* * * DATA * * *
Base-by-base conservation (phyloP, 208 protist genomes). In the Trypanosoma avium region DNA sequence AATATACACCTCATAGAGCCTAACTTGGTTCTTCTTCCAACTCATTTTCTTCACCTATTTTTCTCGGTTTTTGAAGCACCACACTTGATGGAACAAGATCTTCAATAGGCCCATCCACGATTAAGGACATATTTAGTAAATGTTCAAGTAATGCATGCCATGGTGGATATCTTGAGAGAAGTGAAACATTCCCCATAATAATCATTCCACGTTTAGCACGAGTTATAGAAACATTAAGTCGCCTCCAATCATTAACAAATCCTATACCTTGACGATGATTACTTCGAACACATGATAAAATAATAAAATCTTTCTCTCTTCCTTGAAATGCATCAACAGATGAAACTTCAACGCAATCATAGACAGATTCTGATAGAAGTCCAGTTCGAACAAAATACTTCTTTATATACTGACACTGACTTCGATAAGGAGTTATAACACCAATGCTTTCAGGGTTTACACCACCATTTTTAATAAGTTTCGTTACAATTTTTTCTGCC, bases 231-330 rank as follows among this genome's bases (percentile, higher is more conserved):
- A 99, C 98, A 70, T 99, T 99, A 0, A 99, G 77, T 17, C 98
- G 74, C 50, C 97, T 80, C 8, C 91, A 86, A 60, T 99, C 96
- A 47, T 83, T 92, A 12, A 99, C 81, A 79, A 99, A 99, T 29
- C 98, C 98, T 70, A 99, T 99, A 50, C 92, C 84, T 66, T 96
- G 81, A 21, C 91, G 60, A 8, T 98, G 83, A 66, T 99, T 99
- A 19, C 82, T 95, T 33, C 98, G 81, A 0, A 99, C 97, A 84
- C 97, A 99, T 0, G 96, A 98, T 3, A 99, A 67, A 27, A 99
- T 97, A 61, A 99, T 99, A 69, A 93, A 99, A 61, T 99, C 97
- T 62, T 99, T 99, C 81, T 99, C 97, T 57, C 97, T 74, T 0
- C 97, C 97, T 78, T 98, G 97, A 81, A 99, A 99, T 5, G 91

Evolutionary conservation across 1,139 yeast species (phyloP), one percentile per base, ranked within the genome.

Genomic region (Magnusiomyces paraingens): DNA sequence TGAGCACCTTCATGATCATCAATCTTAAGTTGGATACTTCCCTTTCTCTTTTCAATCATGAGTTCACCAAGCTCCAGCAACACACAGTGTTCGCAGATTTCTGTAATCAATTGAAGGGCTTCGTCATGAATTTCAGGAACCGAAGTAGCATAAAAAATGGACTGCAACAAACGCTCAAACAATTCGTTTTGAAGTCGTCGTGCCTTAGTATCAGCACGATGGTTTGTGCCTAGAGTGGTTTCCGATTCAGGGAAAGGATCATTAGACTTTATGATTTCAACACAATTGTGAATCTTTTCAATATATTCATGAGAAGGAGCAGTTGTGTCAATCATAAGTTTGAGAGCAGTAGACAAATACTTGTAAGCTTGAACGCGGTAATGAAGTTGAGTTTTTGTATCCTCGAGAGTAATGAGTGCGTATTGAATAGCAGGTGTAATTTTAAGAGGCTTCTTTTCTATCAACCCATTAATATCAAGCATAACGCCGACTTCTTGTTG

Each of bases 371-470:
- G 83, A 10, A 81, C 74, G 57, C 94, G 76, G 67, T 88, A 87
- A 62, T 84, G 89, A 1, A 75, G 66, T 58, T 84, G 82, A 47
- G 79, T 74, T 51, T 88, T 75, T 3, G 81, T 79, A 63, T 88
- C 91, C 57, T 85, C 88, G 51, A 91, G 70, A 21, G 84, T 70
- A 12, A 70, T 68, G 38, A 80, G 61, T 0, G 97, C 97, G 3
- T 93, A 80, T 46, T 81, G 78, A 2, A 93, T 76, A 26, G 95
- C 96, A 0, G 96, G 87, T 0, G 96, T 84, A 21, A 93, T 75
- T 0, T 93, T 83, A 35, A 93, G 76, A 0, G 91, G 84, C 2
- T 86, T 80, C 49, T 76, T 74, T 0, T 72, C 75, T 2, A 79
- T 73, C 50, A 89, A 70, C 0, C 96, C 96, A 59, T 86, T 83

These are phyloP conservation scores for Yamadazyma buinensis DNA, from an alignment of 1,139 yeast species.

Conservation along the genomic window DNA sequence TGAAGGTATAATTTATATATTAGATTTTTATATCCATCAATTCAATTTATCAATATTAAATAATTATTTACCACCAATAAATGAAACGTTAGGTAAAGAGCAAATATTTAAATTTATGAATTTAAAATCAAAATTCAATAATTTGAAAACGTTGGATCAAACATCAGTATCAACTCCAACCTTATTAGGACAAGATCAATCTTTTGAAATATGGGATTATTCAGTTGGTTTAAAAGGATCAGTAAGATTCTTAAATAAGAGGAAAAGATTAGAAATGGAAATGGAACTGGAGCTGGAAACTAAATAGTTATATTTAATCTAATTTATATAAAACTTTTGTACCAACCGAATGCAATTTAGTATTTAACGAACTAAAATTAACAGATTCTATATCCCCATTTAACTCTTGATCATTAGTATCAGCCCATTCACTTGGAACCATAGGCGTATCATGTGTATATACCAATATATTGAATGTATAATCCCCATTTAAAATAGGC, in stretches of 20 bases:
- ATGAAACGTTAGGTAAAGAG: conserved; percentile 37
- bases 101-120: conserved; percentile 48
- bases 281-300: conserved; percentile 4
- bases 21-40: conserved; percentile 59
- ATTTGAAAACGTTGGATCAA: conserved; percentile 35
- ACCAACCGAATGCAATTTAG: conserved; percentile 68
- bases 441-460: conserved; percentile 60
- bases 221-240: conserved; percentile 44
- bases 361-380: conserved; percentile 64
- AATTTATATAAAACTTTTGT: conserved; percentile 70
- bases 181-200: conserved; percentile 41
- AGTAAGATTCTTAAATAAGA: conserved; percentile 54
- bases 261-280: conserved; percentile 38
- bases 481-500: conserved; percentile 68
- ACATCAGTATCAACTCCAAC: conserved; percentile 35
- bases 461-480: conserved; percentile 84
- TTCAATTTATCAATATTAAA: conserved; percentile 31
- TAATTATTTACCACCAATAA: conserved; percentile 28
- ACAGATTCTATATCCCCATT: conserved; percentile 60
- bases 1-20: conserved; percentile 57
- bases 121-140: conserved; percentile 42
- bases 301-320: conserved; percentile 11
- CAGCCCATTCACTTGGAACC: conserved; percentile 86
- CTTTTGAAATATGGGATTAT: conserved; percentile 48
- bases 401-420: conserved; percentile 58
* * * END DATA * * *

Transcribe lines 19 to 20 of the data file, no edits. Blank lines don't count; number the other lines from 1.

- A 12, A 70, T 68, G 38, A 80, G 61, T 0, G 97, C 97, G 3
- T 93, A 80, T 46, T 81, G 78, A 2, A 93, T 76, A 26, G 95